Monday, 11 March 2013

New Music Monday #43

by Birds of Tokyo (2013)

Australia has been waiting for what feels like forever for a band to fill the void left in the wake of Silverchair and Powderfinger's early retirements. That's not to say there haven't been good Aussie bands the past couple of years, but Tame Impala works in that whole psychedelic rock genre that is never going to capture the attention of an entire nation and The Temper Trap are just too indie (tindie) for their own good. There hasn't been that band that the entire country can go, "yeah they're alright." It would seem that band is now Birds of Tokyo. Fourth album, March Fires, captures that sound you're going to want to sing along to in a stadium, down at the pub or at a barbecue. This is Australian rock and you know what? It's pretty darn good. You've got two impressive anthems in the singles 'This Fire' and 'Lanterns;' songs that cover all the bases and will be played on the "alternative" Triple J, the "hip" Nova stations and your boganish AuStereo ones. Deservedly so. These songs are catchy slices of rock perfection that will take a long time to tire of, no matter how much they're smashed down your throat. Or ears... whatever. 

'Liquid Arms' kicks us off, building in intensity gradually throughout and creating a 'big time' feel. Ian Kenny's final cry of "please don't wake up" pretty much establishes him as the premiere frontman in Aus rock. 'This Fire' makes that a fact. Not every track can be a winner though and here we arrive at 'When The Night Falls Quiet.' While not bad, it's not exactly memorable when stacked against many of the other numbers. "Coz we're all in this riot, we riot as one." Urgh. No. We most certainly do not. Angsty teens will eat it up though. And some will eat their feelings. What? Giving 'Lanterns' its own instrumental and named introduction in 'Motionless' is slightly confusing, but it's a solid intro to the album's standout track. "On we march with a midnight song, we will light our way with our lanterns on." Much better writing. That whole 'rioting as one' thing is forgiven. Follow-up, 'The Others' is a dreamy indie-rock track that keeps the March Fires momentum going. It also keeps this 'fighting against something, but we don't quite know what exactly' theme at the forefront. It worked for Muse and it's working well enough for Birds of Tokyo.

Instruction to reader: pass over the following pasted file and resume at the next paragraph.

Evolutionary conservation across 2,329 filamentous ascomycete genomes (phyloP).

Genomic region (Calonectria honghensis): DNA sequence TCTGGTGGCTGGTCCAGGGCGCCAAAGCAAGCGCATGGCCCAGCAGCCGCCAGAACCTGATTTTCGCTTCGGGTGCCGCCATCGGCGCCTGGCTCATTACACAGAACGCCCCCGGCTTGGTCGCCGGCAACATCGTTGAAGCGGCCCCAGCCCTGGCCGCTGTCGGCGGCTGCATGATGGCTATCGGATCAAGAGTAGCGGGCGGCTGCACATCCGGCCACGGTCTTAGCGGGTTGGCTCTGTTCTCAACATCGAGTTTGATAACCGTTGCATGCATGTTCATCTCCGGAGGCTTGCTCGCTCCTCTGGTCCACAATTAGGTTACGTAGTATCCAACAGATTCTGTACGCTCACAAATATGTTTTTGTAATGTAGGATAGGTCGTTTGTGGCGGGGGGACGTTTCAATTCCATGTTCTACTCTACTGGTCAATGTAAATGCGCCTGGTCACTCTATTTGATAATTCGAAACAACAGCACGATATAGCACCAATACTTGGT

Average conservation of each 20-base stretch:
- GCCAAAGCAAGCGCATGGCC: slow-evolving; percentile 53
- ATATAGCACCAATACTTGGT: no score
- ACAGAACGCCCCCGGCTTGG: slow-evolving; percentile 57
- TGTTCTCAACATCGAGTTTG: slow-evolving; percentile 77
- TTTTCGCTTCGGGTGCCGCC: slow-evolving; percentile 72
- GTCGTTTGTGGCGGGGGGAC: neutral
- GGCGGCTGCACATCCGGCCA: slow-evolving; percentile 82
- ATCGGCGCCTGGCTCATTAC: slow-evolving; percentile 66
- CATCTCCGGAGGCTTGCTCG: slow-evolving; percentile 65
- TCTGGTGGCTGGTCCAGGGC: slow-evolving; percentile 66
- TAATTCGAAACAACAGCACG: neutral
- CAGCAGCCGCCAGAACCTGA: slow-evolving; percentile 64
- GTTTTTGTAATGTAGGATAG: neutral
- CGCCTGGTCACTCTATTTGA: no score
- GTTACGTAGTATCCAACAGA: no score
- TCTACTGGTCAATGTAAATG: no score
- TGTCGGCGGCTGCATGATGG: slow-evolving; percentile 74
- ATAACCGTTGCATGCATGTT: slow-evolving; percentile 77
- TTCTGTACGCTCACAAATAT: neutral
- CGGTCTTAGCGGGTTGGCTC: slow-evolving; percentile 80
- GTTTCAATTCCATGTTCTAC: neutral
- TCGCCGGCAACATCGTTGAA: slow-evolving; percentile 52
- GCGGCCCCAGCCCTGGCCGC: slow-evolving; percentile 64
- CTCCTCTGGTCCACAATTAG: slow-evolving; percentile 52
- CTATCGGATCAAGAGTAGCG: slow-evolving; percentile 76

'Boy' is another standout track, mostly because it manages to deviate slightly from the standard and enter ballad-proper territory. There's no attempt to create an epic, anthemic tune and it works all the better for it. An intimate conversation with Kinney's inner-child, 'Boy' walks that line between heartbreak and joy so well, you'll find yourself coming back for more. "Even on cold days, my door's always open, where grey is enough light, to colour my world." Did I say 'Lanterns' was the best song on the album? I was wrong. It's 'Boy.' Final song 'Hounds' brings us to a well-written, calm and quiet conclusion. A surprise, as I was sure they'd attempt to go out with a final bang, but 'Hounds' is actually the perfect way to send us on our merry way (or back to the start). March Fires isn't a perfect album by any stretch of the imagination, but there's far too much to like that outweighs any minor negatives. That's probably the best way to describe the album... it's extremely likeable, much like Birds of Tokyo themselves. Which is exactly why they're well on the road to becoming the Australian band with a special place in the entire nation's heart. I'm expecting the ARIA's to solidify this notion come awards season. 

Matt Bond gives March Fires four Michael Hutchence's out of five...


by Little Boots
Album: Nocturnes (May, 2013)